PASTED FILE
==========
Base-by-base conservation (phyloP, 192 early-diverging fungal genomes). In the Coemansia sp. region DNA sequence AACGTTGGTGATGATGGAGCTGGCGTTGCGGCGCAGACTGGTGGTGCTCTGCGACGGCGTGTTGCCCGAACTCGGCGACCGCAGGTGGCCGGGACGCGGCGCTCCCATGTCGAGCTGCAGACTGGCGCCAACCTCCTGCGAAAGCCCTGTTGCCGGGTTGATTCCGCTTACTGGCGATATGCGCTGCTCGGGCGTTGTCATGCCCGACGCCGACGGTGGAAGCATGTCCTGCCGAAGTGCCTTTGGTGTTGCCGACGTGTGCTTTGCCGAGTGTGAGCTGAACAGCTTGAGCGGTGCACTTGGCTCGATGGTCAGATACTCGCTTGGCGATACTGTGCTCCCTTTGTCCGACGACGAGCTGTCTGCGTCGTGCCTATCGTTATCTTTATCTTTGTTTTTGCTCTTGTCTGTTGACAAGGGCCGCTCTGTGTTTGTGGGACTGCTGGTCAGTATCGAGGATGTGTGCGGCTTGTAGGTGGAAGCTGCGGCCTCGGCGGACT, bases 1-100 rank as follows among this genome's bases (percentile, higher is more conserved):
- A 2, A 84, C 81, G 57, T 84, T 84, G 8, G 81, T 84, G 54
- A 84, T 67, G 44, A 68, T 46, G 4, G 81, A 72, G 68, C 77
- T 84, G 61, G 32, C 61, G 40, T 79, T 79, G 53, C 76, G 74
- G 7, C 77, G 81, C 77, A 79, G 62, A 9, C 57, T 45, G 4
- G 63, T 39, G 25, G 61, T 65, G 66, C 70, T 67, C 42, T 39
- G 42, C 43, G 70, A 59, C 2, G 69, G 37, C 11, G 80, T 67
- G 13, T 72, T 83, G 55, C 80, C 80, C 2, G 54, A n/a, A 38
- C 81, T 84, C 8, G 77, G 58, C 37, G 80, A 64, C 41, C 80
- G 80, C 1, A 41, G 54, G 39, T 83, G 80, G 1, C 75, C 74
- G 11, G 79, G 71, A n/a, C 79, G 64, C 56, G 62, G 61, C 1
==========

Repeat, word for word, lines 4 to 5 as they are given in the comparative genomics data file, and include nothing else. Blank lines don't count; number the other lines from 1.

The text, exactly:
- T 84, G 61, G 32, C 61, G 40, T 79, T 79, G 53, C 76, G 74
- G 7, C 77, G 81, C 77, A 79, G 62, A 9, C 57, T 45, G 4